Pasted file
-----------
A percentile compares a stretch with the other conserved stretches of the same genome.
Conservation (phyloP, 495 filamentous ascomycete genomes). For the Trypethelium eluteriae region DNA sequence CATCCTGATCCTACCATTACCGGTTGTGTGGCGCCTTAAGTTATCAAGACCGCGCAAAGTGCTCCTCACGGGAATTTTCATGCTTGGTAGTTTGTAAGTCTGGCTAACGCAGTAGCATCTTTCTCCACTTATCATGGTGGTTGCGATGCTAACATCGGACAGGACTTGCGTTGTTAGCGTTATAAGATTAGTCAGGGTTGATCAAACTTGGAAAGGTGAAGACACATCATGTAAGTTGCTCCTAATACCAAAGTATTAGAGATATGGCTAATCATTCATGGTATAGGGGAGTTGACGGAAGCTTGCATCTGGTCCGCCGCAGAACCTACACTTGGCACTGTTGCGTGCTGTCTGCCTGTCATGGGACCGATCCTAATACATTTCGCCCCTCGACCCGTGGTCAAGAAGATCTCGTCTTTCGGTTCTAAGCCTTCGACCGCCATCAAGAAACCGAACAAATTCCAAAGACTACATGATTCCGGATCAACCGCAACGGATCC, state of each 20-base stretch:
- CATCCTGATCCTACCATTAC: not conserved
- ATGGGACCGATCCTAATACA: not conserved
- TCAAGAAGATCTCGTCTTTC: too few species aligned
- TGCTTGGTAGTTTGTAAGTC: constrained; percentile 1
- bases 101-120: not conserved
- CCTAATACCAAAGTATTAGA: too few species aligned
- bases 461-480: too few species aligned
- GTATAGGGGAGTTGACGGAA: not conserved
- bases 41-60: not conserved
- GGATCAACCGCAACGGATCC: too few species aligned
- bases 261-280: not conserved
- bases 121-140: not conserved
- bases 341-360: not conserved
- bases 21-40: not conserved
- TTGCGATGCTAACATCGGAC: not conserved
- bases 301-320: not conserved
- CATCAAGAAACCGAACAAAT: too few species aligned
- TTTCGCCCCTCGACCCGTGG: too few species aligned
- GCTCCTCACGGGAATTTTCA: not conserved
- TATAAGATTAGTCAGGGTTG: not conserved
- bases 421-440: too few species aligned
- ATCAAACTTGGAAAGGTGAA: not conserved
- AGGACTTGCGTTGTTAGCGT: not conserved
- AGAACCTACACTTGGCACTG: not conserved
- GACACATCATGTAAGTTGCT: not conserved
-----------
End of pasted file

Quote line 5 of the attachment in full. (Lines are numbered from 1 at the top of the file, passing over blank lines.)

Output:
- TCAAGAAGATCTCGTCTTTC: too few species aligned